It's not the best of audits, but things are improving.
The City of Brazil recently received its nonfederal examination report from the State Board of Accounts, which came back just as Clerk-Treasurer Karen McQueen expected.
"There were errors and mistakes, but that is to be expected," she said about the audit which examined financial records from Jan.1-Dec. 31, 2007. "It is rare to have a clean report, and it is the job of the State Board of Accounts to find mistakes."
The report found the city's General Fund to have a $778,071 deficit in cash and investments as of Jan. 1, 2007, which was reduced to a deficit of $174,691 by the end of 2007, which Brazil Mayor Ann Bradshaw was glad to see happen.
"It was great news to see the deficit drop as far as it did," she said.
McQueen provided an explanation for why the deficit had become so large.
"A large part of the size of the deficit came from paying for work on the sidewalks and misappropriation of funds in recent years," McQueen said. "However, as of right now, the city has a positive balance of about $900,000."
As with other audits the past couple of years, record balances had not been reconciled to depository balances, but the city has since hired the services of the CPA firm Umbaugh and Associates, Indianapolis, to assist in balancing the books.
"Umbaugh has been the best thing to happen to this city," McQueen told The Brazil Times. "Having (CPA Principal Dan Hedden) here to train us on the computer system has been great."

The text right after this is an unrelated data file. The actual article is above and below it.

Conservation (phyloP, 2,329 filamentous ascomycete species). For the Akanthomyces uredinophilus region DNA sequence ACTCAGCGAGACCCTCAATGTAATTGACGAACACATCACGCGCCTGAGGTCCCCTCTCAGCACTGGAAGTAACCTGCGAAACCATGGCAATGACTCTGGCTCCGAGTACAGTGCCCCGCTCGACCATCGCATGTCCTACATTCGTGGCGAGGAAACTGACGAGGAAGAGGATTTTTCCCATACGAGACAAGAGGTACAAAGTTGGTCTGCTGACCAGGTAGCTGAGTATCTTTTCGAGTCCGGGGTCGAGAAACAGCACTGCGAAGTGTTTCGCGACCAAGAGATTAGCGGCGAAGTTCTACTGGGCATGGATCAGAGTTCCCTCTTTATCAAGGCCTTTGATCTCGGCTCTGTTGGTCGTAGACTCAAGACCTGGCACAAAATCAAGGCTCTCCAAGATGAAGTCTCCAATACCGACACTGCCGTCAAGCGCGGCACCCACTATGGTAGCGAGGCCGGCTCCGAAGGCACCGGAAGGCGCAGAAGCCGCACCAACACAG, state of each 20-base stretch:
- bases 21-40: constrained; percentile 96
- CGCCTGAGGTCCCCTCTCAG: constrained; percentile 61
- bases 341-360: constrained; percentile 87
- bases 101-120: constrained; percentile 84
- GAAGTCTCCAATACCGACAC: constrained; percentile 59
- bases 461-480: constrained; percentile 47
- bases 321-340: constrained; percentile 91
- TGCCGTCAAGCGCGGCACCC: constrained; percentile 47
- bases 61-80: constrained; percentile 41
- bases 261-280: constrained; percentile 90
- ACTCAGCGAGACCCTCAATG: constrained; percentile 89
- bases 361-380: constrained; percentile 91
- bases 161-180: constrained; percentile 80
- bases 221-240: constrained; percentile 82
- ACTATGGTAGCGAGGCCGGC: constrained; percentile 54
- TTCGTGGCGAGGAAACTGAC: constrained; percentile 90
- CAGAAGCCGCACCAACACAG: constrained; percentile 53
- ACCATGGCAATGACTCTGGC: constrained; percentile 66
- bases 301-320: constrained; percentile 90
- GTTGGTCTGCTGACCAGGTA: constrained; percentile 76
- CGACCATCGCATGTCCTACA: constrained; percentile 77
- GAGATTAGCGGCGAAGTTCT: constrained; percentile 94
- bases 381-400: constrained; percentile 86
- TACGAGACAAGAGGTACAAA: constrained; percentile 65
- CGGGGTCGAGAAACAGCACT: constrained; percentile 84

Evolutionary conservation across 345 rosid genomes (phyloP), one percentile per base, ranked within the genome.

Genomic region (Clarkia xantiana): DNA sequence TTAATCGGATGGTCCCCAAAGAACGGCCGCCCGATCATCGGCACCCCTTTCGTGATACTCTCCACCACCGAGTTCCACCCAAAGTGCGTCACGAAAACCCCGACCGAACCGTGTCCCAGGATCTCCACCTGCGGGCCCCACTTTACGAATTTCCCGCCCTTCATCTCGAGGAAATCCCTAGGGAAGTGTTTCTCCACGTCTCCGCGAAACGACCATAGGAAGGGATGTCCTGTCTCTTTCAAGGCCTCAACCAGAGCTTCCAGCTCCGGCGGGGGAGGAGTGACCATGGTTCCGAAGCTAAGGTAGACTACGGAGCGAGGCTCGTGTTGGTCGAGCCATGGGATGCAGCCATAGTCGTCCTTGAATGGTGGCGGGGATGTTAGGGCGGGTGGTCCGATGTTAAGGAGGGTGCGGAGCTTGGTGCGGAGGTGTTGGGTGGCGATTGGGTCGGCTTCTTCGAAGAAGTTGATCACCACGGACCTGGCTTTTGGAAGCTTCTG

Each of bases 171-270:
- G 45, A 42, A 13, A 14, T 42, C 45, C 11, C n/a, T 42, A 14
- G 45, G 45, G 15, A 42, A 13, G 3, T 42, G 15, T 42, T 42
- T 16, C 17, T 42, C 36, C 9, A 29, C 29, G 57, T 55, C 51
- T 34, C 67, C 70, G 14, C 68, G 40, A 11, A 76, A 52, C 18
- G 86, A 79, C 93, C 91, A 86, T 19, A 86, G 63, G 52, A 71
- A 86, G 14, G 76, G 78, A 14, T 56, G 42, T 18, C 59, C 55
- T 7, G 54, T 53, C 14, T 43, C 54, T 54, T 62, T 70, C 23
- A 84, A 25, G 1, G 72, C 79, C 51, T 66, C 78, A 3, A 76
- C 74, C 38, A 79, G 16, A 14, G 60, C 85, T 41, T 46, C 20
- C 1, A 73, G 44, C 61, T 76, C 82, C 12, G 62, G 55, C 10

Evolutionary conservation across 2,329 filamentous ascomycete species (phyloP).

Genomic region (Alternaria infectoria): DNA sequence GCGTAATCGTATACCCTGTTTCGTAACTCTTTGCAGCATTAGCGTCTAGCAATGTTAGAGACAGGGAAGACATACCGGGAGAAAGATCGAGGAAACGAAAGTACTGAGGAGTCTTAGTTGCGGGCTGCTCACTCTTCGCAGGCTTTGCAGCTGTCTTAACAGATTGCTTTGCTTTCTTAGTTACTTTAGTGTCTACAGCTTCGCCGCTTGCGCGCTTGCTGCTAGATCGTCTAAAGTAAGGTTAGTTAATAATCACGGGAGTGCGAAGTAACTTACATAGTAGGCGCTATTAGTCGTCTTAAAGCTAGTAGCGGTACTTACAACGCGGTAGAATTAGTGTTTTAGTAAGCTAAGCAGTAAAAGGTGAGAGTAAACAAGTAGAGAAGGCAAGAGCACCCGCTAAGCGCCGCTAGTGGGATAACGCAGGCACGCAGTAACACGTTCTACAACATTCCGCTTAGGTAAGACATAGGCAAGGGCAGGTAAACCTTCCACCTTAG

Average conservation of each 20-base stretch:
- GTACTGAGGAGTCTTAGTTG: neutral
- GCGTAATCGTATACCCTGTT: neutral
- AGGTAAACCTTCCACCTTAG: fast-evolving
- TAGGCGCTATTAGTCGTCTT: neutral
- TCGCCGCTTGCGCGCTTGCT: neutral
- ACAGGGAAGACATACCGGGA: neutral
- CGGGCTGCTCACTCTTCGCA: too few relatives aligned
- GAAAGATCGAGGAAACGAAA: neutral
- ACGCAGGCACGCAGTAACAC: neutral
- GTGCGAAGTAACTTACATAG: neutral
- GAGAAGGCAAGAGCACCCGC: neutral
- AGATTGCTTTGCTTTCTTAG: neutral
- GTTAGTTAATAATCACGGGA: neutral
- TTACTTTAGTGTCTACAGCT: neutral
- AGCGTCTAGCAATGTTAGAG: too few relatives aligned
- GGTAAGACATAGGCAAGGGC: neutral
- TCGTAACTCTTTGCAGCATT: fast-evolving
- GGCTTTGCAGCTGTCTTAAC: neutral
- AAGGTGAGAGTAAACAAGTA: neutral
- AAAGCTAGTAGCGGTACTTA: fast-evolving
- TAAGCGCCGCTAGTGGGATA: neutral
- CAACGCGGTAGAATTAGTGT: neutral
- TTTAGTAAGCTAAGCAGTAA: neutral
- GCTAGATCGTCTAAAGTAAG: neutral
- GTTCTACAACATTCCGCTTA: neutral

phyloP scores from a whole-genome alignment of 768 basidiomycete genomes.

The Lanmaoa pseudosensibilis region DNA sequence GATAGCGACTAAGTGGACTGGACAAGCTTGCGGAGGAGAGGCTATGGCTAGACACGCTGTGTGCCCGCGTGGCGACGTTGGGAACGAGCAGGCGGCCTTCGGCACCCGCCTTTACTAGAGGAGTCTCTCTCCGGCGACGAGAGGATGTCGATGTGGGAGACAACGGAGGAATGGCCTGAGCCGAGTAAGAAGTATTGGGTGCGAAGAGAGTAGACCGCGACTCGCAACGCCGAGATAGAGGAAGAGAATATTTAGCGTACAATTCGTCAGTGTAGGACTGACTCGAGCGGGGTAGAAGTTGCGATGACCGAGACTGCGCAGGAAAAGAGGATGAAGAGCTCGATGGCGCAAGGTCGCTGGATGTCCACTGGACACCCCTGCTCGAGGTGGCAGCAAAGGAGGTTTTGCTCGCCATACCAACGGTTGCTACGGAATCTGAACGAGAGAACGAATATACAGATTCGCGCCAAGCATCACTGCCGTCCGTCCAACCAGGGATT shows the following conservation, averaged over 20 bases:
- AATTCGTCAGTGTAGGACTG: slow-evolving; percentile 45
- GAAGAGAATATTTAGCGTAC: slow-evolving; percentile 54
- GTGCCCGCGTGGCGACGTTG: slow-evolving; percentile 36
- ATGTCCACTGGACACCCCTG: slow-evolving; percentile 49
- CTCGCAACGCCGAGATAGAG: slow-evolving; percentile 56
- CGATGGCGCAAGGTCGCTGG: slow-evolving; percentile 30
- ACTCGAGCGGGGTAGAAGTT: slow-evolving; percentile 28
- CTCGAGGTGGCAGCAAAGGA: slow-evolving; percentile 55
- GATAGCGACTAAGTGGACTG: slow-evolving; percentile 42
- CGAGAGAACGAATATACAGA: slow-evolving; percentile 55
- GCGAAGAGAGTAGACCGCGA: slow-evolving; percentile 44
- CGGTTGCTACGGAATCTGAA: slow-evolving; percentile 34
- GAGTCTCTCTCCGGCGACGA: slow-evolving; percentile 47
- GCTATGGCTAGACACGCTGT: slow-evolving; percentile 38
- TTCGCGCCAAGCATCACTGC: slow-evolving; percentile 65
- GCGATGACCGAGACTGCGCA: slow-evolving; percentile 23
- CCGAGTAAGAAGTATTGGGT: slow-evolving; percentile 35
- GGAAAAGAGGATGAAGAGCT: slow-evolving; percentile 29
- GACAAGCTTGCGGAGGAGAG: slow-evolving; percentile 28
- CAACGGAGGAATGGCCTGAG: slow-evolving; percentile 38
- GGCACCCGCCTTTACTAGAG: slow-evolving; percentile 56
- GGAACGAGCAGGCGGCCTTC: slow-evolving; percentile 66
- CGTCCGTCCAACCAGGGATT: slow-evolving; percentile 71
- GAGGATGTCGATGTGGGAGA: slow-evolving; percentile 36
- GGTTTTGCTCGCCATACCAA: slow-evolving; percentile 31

She added there was a lack of training in recent years which contributed to inaccuracies within the financial system.
"Fund numbers were inputted incorrectly, causing money to go into the wrong places and everything was a mess," McQueen said. "But since we've had the training, Umbaugh has only had to be here a couple times the past few months."
Bradshaw was especially grateful for the hard work Umbaugh has done to help get the city back on the right track.
"I have to give a lot of credit to Umbaugh for training our staff the proper procedures they needed to correct the issues we were having," Bradshaw said.
While there were still issues with the financial information provided for the audit, the city incurred no penalties for paying taxes late.
"We were happy not to have any penalties this year," McQueen said. "We had some penalties from the 2006 audit, which puts an additional hit on the taxpayers that we don't have to worry about this time around."
Although negative balances were found in multiple governmental funds, such as the General Fund, the Proprietary (Water, Sanitation etc.) and Fiduciary (pensions) funds were healthy.
"The funds for the utilities are separate from the general funds and have always been healthy," McQueen said.
She added while the report shows the type of mistakes made, it does not specify the number of times the respective incidents occurred.
"The State Board of Accounts keeps a tally on the little mistakes but do not say how many times they happened," she said. "If something comes up in the report, it means it could have happened only once."
While the audit was not the best report the city could have received, McQueen is confident future examinations of the city's finances will be better.
"We are still working with Umbaugh," she said. "I anticipate the 2008 audit to better, but not perfect, and the 2009 audit should hopefully be even better."
Bradshaw concurred with McQueen's thoughts.